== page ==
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The noodles that are linked to chronic inflammation, weight gain, Alzheimer’s and Parkinson’s

    Instant noodles are a popular go-to lunch or dinner for those who are strapped for time (or cash). While you probably don’t consider them a health food, you may think they’re not that bad, or, at least, not as bad as eating a burger and fries or a fast-food burrito.

    In a first-of-its-kind experiment, Dr. Braden Kuo of Massachusetts General Hospital may make you reconsider your love of instant noodles. He used a micro camera to see what happens inside your stomach and digestive tract after you eat ramen noodles, one common type of instant noodles. The results were astonishing.

    Ramen noodles don’t break down after hours of digestion

    Even after 2 hours, the noodles were remarkably intact and this is concerning for many reasons.  It may be a string put on the digestive system that is forced to work long to break down the highly processed foods. When the food remains in the digestive system for a long time it impacts the nutrient absorption. However,  ramen noodles don’t have any nutritional value, though. Instead, they are loaded with additives, including the toxic preservative tertiary butyl hydroquinone (TBHQ).

    5 grams of noodle preservative TBHQ is lethal

    TBHQ, a byproduct of the petroleum industry, is often listed as an antioxidant, but it is actually a synthetic chemical with antioxidant properties. It prolongs the shelf life of processed foods by preventing oxidation of fats and oils.

    It is used in processed foods like Taco Bell beans, Red Baron frozen pizza, Teddy Grahams, Wheat Thins crackers, Reese’s peanut butter cups, Kellogg’s CHEEZ-IT crackers; McDonald’s chicken nuggets and much more.

    However, you can also find it in varnishes, lacquers, and pesticide products, as well as cosmetics and perfumes to reduce the evaporation rate and improve stability.

    The Joint FAO/WHO Expert Committee on Food Additives determined that TBHQ was safe for human consumption at levels of 0-0.5 mg/kg of body weight.

    The Codex commission established the maximum allowable limits up to between 100–400 mg/kg, depending on the food it’s added to. In the US, the FDA requires that TBHQ must not exceed 0.02 % of its oil and fat content.

    According to A Consumer’s Dictionary of Food Additives, exposure to just one gram of TBHQ can cause:

    • Nausea and vomiting
    • Ringing in the ears (tinnitus)
    • Delirium
    • Sense of suffocation
    • Collapse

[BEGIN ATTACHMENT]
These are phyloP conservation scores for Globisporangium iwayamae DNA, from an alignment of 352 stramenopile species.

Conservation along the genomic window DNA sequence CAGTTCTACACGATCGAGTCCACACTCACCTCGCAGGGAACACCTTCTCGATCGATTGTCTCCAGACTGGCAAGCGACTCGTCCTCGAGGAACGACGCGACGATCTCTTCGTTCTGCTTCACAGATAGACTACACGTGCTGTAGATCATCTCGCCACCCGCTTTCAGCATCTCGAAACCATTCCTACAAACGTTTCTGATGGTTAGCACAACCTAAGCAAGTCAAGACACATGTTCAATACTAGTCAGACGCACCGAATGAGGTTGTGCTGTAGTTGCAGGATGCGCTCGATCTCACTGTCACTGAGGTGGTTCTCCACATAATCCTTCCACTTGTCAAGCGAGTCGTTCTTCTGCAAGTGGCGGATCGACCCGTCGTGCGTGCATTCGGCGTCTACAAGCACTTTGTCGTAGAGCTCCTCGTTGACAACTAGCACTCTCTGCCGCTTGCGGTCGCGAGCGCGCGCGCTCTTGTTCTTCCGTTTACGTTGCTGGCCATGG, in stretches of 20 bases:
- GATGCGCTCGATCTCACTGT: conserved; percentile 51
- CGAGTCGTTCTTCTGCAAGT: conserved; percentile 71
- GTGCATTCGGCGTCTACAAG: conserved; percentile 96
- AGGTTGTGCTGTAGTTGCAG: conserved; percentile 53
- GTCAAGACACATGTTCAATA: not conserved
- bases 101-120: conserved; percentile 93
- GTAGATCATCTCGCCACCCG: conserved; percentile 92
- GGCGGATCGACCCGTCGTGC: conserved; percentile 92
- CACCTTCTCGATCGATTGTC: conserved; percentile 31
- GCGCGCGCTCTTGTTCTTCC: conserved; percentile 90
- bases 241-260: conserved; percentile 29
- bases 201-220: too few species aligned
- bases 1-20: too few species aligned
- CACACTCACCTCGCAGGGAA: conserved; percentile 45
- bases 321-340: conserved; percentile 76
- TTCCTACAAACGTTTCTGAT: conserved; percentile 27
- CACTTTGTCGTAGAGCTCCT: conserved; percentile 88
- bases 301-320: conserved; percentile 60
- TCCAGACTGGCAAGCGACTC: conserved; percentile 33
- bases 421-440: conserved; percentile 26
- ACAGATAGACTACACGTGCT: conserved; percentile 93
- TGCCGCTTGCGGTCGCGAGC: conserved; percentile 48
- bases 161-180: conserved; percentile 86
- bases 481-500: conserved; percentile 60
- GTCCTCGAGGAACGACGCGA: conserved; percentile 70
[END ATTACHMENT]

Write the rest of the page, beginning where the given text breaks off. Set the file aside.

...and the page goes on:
If you consume instant noodles the body may get prolonged exposures. According to the EWG (Environmental Working Group) which is based on animal studies, the TBHQ includes:

    • Liver effects at very low doses
    • Positive mutation results from in vitro tests on mammalian cells
    • Biochemical changes at very low doses
    • Reproductive effects at high doses

    Eating instant noodles linked to metabolic syndrome

    According to a recent study published in the Journal of Nutrition, women who ate more instant noodles had a higher risk of metabolic syndrome when compared to those who ate less, regardless of their overall diet habits.

    As a matter of fact, those who ate instant noodles more than two times a week had 68 percent higher risk of metabolic syndrome, a group of symptoms like high blood pressure, elevated fasting triglycerides, elevated blood sugar, low levels of HDL cholesterol, and obesity. This is concerning since having three or more of these symptoms increases the risk of developing cardiovascular disease or diabetes.

    People who consume instant noodles had a lower nutrient intake like vitamin C, niacin, vitamin A, potassium, iron, phosphorus, calcium and protein compared with people who don’t consume noodles. Also, the noodle consumers have an excessive energy intake, sodium, and unhealthy fats.

    What else is in a package of instant noodles?

    In June 2012, the Korea Food and Drug Administration (KFDA) found Benzopyrene (a cancer-causing substance) in six brands of noodles made by Nong Shim Company Ltd. Although the KFDA said the amounts were minuscule and not harmful, Nong Shim did identify particular batches of noodles with a problem, prompting a recall by October 2012.

    The MSG (monosodium glutamate) found in instant noodles it an excitotoxin, meaning that it overexcites the nerve cells, causing brain damage or dysfunction or worsening or triggering learning disabilities like Lou Gehrig’s disease, Parkinson’s disease, Alzheimer’s and more.

    Free glutamic acid is the same neurotransmitter the nervous system, brain, pancreas, and the yes use to set up certain bodily processes. MSG is also used to fatten up mice for scientific purposes, meaning that if you are planning on losing weight you should avoid this obesity drug.

    Return to whole, living foods for optimal health

    Although eating a package of instant noodles once in a while is not fatal, making it a habit generates the development of various health issues. If you indulge too much in ramen noodles, it`s a matter of time before they make you sick and fat.

    The processed foods, as noodles, encourage chronic disease or weight gain as they are high in artificial ingredients, refined carbohydrates, fructose and sugar and they are low in fiber and nutrients. The processed foods are designed to make you overeat, and they encourage for food cravings which lead to gaining weight. Consuming processed food promotes chronic inflammation and insulin resistance, the hallmarks of most serious and chronic diseases.

    Although removing processed foods requires planning your meals beforehand, taking gradual steps helps remove them painlessly from your diet. To make this process manageable and easier, scout out your local farmer`s market and plan your meals accordingly.